The boy who thought he was a shoe

Muscovy ducks waddled past the porch every morning, leaving their nests for time in the neighbourhood pond.

Aneratsporp sat on the porch and watched the ducks.

He knew his grandparents would carry a basket of crumbled biscuits out to the pond soon, feeding the ducks, pigeons and sparrows that congregated around the pond most mornings.

Aneratsporp wanted to join them.
But Aneratsporp was not a regular boy.

He thought he was made of leather and nails, pieced together by his mother’s fifth husband, the local cobbler, childless until the age of 75 when he married Aneratsporp’s mom.

Aneratsporp was always small, his mother assuring him from birth that because he was special, it would take a special person to fit into his life.
The old cobbler said the same thing to customers whose feet were too small or too large for the wooden shoe forms displayed in his shop window.

As a baby, Aneratsporp lay in a crib at the back of the shoe shop while his mother laundered clothes for the local hotel.
His grandparents didn’t like that their grandson spent all day staring at the ceiling next to open pots of glue and varnish.

When Aneratsporp was three, his grandparents came for him and took him to their cottage on the edge of Decatur, Alabama.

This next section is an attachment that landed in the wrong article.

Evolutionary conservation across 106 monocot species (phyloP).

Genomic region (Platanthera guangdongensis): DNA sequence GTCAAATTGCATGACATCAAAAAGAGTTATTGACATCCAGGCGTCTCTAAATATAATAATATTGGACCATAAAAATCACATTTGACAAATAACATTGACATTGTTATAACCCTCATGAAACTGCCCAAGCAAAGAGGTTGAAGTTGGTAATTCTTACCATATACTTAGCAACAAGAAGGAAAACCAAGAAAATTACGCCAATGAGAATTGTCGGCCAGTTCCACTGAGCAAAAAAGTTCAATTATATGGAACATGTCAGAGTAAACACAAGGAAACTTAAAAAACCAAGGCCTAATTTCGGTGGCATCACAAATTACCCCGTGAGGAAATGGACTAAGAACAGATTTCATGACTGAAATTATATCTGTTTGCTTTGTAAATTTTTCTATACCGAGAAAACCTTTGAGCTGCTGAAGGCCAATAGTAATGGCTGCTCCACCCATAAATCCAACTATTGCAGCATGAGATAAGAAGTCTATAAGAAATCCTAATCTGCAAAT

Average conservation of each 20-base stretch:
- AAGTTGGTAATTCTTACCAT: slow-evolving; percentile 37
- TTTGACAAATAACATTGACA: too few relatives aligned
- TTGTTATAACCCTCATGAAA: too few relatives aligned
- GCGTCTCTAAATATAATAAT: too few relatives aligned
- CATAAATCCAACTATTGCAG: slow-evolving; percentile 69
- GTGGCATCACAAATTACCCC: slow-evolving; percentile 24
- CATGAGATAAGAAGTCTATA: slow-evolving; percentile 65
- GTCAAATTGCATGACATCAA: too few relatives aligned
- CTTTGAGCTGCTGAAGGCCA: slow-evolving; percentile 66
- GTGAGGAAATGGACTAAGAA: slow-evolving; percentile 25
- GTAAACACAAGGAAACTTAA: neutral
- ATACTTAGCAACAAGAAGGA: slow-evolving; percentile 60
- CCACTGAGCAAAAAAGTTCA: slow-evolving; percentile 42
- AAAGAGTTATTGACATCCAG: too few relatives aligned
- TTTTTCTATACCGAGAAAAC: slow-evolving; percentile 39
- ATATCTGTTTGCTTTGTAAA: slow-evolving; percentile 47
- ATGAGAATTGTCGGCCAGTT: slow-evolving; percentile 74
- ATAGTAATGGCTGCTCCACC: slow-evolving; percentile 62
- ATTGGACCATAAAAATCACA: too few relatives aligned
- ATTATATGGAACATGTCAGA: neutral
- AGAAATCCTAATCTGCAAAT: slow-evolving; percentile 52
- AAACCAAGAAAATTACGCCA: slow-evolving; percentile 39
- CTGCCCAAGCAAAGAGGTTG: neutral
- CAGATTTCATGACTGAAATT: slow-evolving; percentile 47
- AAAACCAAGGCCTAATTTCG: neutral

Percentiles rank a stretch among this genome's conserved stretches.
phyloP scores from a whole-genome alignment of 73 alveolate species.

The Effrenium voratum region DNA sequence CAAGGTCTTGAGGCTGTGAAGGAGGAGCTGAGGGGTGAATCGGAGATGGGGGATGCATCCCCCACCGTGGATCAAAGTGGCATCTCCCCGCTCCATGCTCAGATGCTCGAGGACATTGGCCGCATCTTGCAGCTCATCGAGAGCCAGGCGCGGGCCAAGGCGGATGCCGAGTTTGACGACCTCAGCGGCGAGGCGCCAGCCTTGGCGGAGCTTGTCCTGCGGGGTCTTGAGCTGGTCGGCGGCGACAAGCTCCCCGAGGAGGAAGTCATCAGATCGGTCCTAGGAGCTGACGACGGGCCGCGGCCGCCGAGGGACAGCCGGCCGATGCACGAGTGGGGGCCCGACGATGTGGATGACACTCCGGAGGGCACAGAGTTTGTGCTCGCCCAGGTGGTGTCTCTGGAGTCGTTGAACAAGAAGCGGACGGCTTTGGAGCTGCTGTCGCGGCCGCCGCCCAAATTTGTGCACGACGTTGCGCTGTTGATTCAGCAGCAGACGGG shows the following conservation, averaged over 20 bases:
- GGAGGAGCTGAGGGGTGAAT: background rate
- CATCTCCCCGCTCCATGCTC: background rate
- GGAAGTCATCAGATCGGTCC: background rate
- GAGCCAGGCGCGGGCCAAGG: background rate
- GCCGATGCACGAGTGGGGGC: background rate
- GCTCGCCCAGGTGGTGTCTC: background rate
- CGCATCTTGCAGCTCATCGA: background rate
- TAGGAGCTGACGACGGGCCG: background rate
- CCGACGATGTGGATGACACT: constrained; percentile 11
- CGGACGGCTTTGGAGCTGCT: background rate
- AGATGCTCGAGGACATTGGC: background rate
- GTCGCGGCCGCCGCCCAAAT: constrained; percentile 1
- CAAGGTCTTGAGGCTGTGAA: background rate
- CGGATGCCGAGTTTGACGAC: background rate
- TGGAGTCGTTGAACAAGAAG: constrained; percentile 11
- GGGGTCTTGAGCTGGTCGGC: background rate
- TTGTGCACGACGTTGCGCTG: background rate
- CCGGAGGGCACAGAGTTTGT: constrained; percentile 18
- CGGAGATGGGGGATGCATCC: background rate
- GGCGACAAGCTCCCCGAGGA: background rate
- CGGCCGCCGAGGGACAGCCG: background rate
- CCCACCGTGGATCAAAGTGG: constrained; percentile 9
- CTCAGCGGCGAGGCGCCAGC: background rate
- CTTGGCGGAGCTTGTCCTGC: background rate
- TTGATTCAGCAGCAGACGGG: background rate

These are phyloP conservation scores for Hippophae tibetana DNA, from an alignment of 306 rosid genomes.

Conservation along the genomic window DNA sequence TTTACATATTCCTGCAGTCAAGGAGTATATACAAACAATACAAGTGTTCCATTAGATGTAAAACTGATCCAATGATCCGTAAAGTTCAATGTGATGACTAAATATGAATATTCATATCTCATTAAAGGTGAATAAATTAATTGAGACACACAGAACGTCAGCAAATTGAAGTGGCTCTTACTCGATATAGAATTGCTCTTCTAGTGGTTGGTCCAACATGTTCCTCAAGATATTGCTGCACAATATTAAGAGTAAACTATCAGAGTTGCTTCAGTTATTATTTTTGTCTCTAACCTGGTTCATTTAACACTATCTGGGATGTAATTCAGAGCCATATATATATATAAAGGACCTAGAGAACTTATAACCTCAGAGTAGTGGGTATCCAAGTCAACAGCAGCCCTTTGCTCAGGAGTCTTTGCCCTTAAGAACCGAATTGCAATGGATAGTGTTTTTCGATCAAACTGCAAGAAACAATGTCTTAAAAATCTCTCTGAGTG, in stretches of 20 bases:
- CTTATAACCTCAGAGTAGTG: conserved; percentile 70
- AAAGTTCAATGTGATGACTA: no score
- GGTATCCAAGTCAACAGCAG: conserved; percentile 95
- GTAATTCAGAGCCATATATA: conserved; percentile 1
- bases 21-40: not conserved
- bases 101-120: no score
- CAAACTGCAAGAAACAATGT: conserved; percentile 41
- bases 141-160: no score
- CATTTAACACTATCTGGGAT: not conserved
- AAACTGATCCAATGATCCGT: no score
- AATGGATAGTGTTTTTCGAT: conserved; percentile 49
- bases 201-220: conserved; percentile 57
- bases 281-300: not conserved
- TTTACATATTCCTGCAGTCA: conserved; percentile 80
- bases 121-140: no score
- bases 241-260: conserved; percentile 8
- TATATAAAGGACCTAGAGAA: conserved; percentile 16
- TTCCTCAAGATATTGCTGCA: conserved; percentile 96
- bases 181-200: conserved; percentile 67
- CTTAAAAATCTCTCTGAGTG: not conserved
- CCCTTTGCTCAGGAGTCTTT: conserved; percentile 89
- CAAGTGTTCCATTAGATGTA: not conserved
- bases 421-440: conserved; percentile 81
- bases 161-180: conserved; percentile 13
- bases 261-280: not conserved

They tended a small working farm, setting him on the porch where they could watch him while they gathered eggs, pulled weeds and milked goats.

Aneratsporp was happy being a shoe.
By age five he was 18 inches tall.

He couldn’t read, write, or talk but he understood what people said.

He knew his grandparents loved him and kept him from being seen by their customers.

He didn’t mind.

He sat on the porch, being a shoe in sunlight and rain showers. 

He knew he was a special shoe because, of all the shoes in the house, he was the only shoe that his grandmother changed clothes everyday.

He smiled when his grandparents called him their little babushka.

A mockingbird landed on a tree behind the house and sang a song just for Aneratsporp.

Tweedle, tweedle, tweep. Chirp, chirp. Doohickey, doohickey. Tweedle, tweedle. Chirpoodle. Chirpoodle. Tweet.

A fluffy bird song.

The Muscovy ducks waddled back to their nesting sites.

The sparrows flew away.

Pigeons returned to their pecking order under the eaves.

Aneratsporp heard his grandfather scrape a hoe in the garden while his grandmother poured water into the trough in the animal pen.
Aneratsporp closed his eyes and dreamed of being the perfect little shoe for someone someday soon.

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